Quebec gyms and spas will be allowed to reopen at half capacity as of Feb. 14, along with sports and artistic activities for groups of up to 25 people, Premier François Legault announced Tuesday.
Gyms and other fitness centers have been closed in the province since late December, when they were shuttered in order to limit the spread of the Omicron variant of COVID-19.
With hospitalizations continuing to trend down and more health-care workers back on the job, Legault said it is the right time to lift more measures and to “establish a balance between physical health and mental health.”
Several gyms across Quebec protested their ongoing closures, with some illegally opening their doors last Sunday.
“We see that people are getting impatient, Quebecers are fed up,” Legault said at a news conference alongside Health Minister Christian Dubé and the province’s interim public health director, Dr. Luc Boileau.
Legault said he fears the “disruption of social peace” and is scrapping a proposed tax on unvaccinated Quebecers.
The tax, which was announced in January by the premier, would have imposed a monetary penalty on Quebecers who did not get their first dose of a COVID-19 vaccine.
Legault reiterated Tuesday that data shows unvaccinated people are much more likely to end up in hospital and are at a higher risk of dying from COVID-19.
“Unfortunately, we can’t go further and announce the relaxation of any other measures,” Legault said, adding he’s waiting for higher vaccination rates to lift more measures.
“Only 61 percent of adults have received their third dose,” he said. “We have to increase this ratio. The third dose is very important to protect ourselves against Omicron.”
Monday, restaurant dining rooms were allowed to reopen at half capacity. Cinemas and theaters are scheduled to reopen this coming Monday, Feb. 7, with certain capacity restrictions.
Boileau said decisions are being made based on the Omicron variant’s increased transmissibility compared to the Delta variant.
“Right now, we’re looking at phases of [loosening] the measures to make sure it will not automatically induce a high rate of high-risk contact, ” Boileau said.
“In bars, we have a lot of experience with those places and unfortunately, those are places where risk of transmission of the virus is very high. ”
Boileau said he expects bars will be allowed to reopen in the near future as the situation improves and urged people to get a booster shot.
Too soon for 3-dose passport
Last week, Quebec’s junior health minister, Lionel Carmant, announced a plan to reach more than 500,000 adult Quebecers who remain unvaccinated. He said adding pop-up clinics, a hotline to speak with health-care professionals about their concerns, and other outreach programs will allow the province to make inroads in the next few weeks.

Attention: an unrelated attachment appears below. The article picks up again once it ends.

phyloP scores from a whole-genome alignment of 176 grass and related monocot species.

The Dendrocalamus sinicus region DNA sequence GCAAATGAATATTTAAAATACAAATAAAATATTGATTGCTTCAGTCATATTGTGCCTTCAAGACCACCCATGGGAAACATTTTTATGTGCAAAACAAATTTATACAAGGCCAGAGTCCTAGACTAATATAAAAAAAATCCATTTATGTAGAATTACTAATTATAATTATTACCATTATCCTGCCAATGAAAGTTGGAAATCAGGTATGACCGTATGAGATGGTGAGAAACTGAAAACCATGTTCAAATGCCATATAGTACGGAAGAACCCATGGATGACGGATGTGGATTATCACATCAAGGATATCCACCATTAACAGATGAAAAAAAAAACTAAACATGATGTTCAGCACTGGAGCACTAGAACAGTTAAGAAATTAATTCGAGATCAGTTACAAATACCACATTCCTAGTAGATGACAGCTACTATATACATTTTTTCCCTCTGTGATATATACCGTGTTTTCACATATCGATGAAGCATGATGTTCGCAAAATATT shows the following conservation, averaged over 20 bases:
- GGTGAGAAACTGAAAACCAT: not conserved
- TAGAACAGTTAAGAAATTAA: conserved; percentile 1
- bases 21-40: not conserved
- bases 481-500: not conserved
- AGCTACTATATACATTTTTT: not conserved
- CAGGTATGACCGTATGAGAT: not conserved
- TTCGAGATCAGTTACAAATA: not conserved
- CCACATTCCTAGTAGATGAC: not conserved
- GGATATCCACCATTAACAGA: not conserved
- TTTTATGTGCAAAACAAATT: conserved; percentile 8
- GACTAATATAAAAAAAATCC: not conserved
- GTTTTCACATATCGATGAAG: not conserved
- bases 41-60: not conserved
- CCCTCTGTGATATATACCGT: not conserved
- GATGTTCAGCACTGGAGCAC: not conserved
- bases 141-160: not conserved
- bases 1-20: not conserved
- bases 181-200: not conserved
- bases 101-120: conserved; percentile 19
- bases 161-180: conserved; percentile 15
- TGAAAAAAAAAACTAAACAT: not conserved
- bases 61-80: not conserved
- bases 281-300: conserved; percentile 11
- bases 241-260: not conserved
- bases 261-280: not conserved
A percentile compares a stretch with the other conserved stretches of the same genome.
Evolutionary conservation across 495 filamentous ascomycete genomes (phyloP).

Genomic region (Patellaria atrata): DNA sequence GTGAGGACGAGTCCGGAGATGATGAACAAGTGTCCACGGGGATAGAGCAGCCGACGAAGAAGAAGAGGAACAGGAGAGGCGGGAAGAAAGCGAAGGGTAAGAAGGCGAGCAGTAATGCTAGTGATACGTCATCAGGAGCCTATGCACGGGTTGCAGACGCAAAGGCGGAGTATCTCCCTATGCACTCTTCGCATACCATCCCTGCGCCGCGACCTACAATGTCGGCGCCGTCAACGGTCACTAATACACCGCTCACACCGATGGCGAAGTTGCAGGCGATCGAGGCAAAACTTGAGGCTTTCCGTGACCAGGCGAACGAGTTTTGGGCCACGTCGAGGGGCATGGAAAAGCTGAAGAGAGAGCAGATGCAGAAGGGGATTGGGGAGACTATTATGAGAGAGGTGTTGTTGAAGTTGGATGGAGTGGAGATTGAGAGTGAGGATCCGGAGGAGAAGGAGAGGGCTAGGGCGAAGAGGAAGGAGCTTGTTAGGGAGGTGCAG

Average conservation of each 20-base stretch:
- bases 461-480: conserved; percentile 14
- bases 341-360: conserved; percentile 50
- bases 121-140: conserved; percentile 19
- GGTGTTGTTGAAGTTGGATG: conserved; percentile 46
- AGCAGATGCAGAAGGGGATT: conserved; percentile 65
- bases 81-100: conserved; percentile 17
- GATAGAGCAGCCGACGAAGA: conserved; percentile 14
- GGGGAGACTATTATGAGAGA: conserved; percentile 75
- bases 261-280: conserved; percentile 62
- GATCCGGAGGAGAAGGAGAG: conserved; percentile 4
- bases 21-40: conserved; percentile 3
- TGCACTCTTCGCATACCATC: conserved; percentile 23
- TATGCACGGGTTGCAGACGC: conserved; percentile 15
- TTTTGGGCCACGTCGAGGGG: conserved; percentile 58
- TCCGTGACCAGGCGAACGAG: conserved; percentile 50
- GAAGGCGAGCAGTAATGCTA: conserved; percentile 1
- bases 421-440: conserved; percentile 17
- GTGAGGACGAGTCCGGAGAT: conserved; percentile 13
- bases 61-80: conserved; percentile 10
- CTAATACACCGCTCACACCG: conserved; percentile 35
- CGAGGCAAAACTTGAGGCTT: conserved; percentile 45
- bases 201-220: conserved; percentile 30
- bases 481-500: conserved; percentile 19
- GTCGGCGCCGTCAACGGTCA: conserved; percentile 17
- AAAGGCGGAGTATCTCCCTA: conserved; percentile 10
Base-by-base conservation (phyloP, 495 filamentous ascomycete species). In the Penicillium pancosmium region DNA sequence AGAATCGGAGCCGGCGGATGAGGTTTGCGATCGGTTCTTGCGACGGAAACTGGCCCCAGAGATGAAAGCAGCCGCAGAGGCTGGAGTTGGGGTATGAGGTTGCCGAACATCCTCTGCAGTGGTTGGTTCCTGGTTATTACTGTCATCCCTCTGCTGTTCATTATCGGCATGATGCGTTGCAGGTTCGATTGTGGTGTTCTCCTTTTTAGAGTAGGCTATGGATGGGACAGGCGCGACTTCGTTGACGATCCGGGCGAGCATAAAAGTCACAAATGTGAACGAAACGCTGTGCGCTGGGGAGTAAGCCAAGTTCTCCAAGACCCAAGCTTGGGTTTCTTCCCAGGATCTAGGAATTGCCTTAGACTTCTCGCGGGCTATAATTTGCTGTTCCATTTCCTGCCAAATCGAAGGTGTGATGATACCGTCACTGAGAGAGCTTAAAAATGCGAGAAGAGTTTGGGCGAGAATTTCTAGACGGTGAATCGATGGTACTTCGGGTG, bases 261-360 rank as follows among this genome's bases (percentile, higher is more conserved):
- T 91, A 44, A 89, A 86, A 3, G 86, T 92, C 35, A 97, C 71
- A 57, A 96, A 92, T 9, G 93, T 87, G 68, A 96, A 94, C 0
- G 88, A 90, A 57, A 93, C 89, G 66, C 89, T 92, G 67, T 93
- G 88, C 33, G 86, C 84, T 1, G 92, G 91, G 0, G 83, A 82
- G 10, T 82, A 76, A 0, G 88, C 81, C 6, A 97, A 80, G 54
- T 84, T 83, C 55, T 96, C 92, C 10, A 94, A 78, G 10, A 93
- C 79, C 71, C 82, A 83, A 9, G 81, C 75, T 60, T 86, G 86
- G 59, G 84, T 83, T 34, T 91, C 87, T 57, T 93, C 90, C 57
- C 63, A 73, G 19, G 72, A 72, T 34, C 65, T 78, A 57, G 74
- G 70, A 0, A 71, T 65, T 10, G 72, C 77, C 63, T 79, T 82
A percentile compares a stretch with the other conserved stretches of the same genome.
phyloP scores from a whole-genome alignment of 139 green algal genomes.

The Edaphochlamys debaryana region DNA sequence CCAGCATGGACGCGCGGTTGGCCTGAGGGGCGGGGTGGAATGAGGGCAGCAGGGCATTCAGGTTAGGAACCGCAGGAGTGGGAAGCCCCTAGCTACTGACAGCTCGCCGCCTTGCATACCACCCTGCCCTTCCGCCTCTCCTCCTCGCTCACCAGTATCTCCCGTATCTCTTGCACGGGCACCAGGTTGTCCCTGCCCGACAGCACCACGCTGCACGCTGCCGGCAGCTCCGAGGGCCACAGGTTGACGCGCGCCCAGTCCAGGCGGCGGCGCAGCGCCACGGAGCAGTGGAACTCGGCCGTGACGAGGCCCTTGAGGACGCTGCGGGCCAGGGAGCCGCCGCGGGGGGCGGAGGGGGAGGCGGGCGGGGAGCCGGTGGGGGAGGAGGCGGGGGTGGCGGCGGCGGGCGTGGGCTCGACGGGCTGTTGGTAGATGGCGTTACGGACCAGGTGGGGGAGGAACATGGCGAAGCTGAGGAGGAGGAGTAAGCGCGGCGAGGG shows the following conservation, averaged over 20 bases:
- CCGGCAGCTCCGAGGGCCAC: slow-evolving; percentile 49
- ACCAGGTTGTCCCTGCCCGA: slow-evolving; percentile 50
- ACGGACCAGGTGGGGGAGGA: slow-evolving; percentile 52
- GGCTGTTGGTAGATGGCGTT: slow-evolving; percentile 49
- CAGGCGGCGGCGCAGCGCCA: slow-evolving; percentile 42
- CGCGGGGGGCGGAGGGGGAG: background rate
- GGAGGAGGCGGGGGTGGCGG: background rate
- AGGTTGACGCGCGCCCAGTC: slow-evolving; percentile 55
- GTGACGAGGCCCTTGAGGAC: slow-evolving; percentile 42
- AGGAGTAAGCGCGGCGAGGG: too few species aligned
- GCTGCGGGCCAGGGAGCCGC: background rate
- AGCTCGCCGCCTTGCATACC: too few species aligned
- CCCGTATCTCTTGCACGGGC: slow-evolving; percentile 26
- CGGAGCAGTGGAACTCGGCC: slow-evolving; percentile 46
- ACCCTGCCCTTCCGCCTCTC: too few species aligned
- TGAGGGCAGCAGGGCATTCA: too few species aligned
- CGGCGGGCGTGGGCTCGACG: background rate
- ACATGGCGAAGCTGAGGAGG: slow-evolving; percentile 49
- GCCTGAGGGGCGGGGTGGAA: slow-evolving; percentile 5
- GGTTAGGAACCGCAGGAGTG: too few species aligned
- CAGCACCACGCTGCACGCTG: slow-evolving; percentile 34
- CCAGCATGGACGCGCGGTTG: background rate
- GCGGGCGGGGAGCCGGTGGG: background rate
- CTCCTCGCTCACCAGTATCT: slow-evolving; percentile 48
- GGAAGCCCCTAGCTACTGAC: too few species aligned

On Tuesday, the province announced Carmant also set up a team to identify neighborhoods in regions of Quebec where the vaccination rate is lowest in order to allocate resources where necessary. Teams will be going door-to-door to offer at-home vaccination, or to encourage people to make an appointment.
Last month, Quebec announced that the province would be expanding its vaccination passport system to require three doses, but the health minister says it’s still too soon to announce a timeline to impose it.
“I’ve always said that we couldn’t provide a date because we don’t know when people would have had the opportunity to get this third dose,” Dubé said.
Dubé says once all Quebecers have been given the chance to get a third dose, “we’ll revisit it.” Currently, two doses are sufficient to be considered adequately vaccinated.
But the guidelines for recovered COVID-19 patients were changed last week, with Quebec saying they should now wait two months to get boosted and not as soon as symptoms subside, as previously directed.
Interim public health director Boileau says everyone should get the booster shot, but people who have a confirmed positive COVID test can wait eight to 12 weeks.
For those who had symptoms consistent with COVID-19, but didn’t have a positive test, “you can’t wait to get that third dose,” Boileau said.
Reopening is like starting ‘from scratch’: gym manager
Rozel Gonzales, owner of Energie Encorps, says she is “ecstatic” to be able to teach in-person yoga classes again in two weeks. She has been conducting classes online since the last wave of restrictions.
“I’m in the business of helping people, not little boxes on Zoom,” she said.
Gonzales says working in the fitness industry has been challenging and feels as though the provincial government has treated her and other workers “like a yo-yo.”
Sari Haj Ibrahim, manager at Roc Fitness in Montreal’s West Island, agrees, saying closing and reopening gets tough when you’re a membership-based business.
“We almost have to restart from scratch compared to pre-COVID,” said Ibrahim, citing substantial drops in customers with each closure.
Ibrahim is worried this reopening doesn’t signal the end of pandemic lockdowns for the fitness industry. He says another closure would lead to his gym shutting down indefinitely.
“We can’t keep operating this way, opening and closing, it just doesn’t make sense.”